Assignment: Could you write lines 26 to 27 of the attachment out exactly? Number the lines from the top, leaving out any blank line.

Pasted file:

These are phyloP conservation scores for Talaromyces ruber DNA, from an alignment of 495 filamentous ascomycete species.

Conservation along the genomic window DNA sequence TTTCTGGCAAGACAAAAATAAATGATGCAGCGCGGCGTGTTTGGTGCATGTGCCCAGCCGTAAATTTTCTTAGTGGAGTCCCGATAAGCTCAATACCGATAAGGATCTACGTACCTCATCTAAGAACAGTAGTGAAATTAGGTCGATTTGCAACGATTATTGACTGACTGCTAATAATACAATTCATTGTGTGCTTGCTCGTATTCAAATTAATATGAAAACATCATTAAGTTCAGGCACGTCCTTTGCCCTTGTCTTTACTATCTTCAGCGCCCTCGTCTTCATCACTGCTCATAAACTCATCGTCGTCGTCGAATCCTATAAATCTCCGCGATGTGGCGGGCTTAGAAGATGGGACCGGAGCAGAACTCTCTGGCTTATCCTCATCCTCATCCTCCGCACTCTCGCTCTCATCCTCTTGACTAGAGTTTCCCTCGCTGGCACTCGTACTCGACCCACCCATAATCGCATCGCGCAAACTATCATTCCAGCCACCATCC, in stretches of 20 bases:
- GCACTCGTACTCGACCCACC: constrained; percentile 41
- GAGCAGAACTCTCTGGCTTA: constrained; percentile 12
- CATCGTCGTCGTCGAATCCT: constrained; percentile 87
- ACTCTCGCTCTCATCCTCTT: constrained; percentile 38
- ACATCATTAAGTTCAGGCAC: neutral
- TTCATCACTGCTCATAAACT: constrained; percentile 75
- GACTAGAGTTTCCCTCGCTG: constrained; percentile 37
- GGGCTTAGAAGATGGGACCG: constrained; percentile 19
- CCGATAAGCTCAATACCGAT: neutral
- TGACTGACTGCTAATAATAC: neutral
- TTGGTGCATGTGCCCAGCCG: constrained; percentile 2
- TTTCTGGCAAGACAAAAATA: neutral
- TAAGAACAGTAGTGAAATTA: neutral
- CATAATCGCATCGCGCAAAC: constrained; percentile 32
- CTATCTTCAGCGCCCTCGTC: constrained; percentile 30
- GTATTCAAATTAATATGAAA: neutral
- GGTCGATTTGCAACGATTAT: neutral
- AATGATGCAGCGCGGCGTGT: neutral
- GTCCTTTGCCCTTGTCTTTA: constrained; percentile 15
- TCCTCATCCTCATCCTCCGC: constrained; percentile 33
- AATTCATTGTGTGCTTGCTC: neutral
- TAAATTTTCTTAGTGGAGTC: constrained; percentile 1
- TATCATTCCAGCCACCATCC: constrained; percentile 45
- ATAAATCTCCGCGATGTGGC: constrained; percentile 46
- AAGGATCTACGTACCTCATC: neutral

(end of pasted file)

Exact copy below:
- ATAAATCTCCGCGATGTGGC: constrained; percentile 46
- AAGGATCTACGTACCTCATC: neutral